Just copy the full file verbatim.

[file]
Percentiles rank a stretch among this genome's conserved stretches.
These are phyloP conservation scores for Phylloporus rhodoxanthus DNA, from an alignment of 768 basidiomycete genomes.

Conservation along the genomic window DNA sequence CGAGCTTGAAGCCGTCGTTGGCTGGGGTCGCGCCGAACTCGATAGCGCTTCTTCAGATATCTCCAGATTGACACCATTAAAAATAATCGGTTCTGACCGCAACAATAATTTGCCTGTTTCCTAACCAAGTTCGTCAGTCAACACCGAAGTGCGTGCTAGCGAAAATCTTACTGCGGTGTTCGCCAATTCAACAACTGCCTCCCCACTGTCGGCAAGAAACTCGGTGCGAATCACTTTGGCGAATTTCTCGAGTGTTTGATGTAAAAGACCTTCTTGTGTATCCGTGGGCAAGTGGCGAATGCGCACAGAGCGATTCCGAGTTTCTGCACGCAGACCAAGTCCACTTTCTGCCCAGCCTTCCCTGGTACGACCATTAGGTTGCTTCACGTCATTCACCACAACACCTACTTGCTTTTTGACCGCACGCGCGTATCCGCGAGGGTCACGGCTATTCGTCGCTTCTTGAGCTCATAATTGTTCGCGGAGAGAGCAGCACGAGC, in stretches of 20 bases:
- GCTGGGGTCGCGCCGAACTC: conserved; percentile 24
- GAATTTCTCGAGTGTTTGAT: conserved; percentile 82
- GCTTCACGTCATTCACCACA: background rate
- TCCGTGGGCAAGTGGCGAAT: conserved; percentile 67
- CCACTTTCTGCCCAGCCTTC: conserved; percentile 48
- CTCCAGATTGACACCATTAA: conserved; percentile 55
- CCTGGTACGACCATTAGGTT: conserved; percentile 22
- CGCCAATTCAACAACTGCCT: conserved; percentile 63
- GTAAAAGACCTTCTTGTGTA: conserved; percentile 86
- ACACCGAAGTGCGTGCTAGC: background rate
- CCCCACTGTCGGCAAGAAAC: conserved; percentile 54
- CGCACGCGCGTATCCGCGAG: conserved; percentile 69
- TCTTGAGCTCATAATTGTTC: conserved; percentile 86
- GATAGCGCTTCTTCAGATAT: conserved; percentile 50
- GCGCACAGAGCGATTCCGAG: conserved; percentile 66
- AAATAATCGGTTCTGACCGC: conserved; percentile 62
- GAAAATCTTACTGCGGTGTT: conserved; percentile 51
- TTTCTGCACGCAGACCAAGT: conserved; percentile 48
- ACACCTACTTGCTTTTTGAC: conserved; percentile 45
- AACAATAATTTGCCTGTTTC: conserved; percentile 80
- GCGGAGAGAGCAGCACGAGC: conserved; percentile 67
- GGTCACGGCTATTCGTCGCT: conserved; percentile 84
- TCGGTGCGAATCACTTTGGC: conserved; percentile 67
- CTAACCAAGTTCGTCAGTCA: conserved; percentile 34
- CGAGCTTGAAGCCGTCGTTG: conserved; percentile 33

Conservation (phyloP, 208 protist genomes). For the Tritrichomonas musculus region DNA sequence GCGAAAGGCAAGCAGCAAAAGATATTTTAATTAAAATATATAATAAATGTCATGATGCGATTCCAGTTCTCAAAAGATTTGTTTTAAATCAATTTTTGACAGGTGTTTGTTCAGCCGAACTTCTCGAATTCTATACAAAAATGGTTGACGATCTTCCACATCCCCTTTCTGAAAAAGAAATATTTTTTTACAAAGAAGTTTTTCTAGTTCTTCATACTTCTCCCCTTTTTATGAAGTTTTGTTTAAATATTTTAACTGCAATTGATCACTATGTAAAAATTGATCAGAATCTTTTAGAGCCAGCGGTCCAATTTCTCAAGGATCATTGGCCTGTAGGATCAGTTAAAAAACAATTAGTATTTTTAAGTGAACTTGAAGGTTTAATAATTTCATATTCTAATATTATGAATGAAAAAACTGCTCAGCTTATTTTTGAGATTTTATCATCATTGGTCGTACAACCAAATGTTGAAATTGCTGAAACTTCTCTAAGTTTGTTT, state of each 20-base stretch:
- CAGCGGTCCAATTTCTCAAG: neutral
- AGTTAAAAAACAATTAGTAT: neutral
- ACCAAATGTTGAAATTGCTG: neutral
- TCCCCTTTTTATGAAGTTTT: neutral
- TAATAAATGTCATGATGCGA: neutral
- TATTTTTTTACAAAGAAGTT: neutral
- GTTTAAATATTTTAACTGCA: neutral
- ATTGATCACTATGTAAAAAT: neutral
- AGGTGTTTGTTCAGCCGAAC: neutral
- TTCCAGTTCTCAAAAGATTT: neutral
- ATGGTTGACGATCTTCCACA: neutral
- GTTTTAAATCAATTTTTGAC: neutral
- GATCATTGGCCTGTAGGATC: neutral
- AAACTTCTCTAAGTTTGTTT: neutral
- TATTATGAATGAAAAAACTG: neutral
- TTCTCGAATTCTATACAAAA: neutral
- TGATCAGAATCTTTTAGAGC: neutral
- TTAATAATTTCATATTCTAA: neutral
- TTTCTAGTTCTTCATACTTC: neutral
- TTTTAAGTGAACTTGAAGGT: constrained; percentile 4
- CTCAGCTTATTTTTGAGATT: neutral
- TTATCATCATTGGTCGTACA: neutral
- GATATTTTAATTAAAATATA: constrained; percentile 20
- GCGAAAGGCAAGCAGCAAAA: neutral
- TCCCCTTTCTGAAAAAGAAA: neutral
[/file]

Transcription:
Percentiles rank a stretch among this genome's conserved stretches.
These are phyloP conservation scores for Phylloporus rhodoxanthus DNA, from an alignment of 768 basidiomycete genomes.

Conservation along the genomic window DNA sequence CGAGCTTGAAGCCGTCGTTGGCTGGGGTCGCGCCGAACTCGATAGCGCTTCTTCAGATATCTCCAGATTGACACCATTAAAAATAATCGGTTCTGACCGCAACAATAATTTGCCTGTTTCCTAACCAAGTTCGTCAGTCAACACCGAAGTGCGTGCTAGCGAAAATCTTACTGCGGTGTTCGCCAATTCAACAACTGCCTCCCCACTGTCGGCAAGAAACTCGGTGCGAATCACTTTGGCGAATTTCTCGAGTGTTTGATGTAAAAGACCTTCTTGTGTATCCGTGGGCAAGTGGCGAATGCGCACAGAGCGATTCCGAGTTTCTGCACGCAGACCAAGTCCACTTTCTGCCCAGCCTTCCCTGGTACGACCATTAGGTTGCTTCACGTCATTCACCACAACACCTACTTGCTTTTTGACCGCACGCGCGTATCCGCGAGGGTCACGGCTATTCGTCGCTTCTTGAGCTCATAATTGTTCGCGGAGAGAGCAGCACGAGC, in stretches of 20 bases:
- GCTGGGGTCGCGCCGAACTC: conserved; percentile 24
- GAATTTCTCGAGTGTTTGAT: conserved; percentile 82
- GCTTCACGTCATTCACCACA: background rate
- TCCGTGGGCAAGTGGCGAAT: conserved; percentile 67
- CCACTTTCTGCCCAGCCTTC: conserved; percentile 48
- CTCCAGATTGACACCATTAA: conserved; percentile 55
- CCTGGTACGACCATTAGGTT: conserved; percentile 22
- CGCCAATTCAACAACTGCCT: conserved; percentile 63
- GTAAAAGACCTTCTTGTGTA: conserved; percentile 86
- ACACCGAAGTGCGTGCTAGC: background rate
- CCCCACTGTCGGCAAGAAAC: conserved; percentile 54
- CGCACGCGCGTATCCGCGAG: conserved; percentile 69
- TCTTGAGCTCATAATTGTTC: conserved; percentile 86
- GATAGCGCTTCTTCAGATAT: conserved; percentile 50
- GCGCACAGAGCGATTCCGAG: conserved; percentile 66
- AAATAATCGGTTCTGACCGC: conserved; percentile 62
- GAAAATCTTACTGCGGTGTT: conserved; percentile 51
- TTTCTGCACGCAGACCAAGT: conserved; percentile 48
- ACACCTACTTGCTTTTTGAC: conserved; percentile 45
- AACAATAATTTGCCTGTTTC: conserved; percentile 80
- GCGGAGAGAGCAGCACGAGC: conserved; percentile 67
- GGTCACGGCTATTCGTCGCT: conserved; percentile 84
- TCGGTGCGAATCACTTTGGC: conserved; percentile 67
- CTAACCAAGTTCGTCAGTCA: conserved; percentile 34
- CGAGCTTGAAGCCGTCGTTG: conserved; percentile 33

Conservation (phyloP, 208 protist genomes). For the Tritrichomonas musculus region DNA sequence GCGAAAGGCAAGCAGCAAAAGATATTTTAATTAAAATATATAATAAATGTCATGATGCGATTCCAGTTCTCAAAAGATTTGTTTTAAATCAATTTTTGACAGGTGTTTGTTCAGCCGAACTTCTCGAATTCTATACAAAAATGGTTGACGATCTTCCACATCCCCTTTCTGAAAAAGAAATATTTTTTTACAAAGAAGTTTTTCTAGTTCTTCATACTTCTCCCCTTTTTATGAAGTTTTGTTTAAATATTTTAACTGCAATTGATCACTATGTAAAAATTGATCAGAATCTTTTAGAGCCAGCGGTCCAATTTCTCAAGGATCATTGGCCTGTAGGATCAGTTAAAAAACAATTAGTATTTTTAAGTGAACTTGAAGGTTTAATAATTTCATATTCTAATATTATGAATGAAAAAACTGCTCAGCTTATTTTTGAGATTTTATCATCATTGGTCGTACAACCAAATGTTGAAATTGCTGAAACTTCTCTAAGTTTGTTT, state of each 20-base stretch:
- CAGCGGTCCAATTTCTCAAG: neutral
- AGTTAAAAAACAATTAGTAT: neutral
- ACCAAATGTTGAAATTGCTG: neutral
- TCCCCTTTTTATGAAGTTTT: neutral
- TAATAAATGTCATGATGCGA: neutral
- TATTTTTTTACAAAGAAGTT: neutral
- GTTTAAATATTTTAACTGCA: neutral
- ATTGATCACTATGTAAAAAT: neutral
- AGGTGTTTGTTCAGCCGAAC: neutral
- TTCCAGTTCTCAAAAGATTT: neutral
- ATGGTTGACGATCTTCCACA: neutral
- GTTTTAAATCAATTTTTGAC: neutral
- GATCATTGGCCTGTAGGATC: neutral
- AAACTTCTCTAAGTTTGTTT: neutral
- TATTATGAATGAAAAAACTG: neutral
- TTCTCGAATTCTATACAAAA: neutral
- TGATCAGAATCTTTTAGAGC: neutral
- TTAATAATTTCATATTCTAA: neutral
- TTTCTAGTTCTTCATACTTC: neutral
- TTTTAAGTGAACTTGAAGGT: constrained; percentile 4
- CTCAGCTTATTTTTGAGATT: neutral
- TTATCATCATTGGTCGTACA: neutral
- GATATTTTAATTAAAATATA: constrained; percentile 20
- GCGAAAGGCAAGCAGCAAAA: neutral
- TCCCCTTTCTGAAAAAGAAA: neutral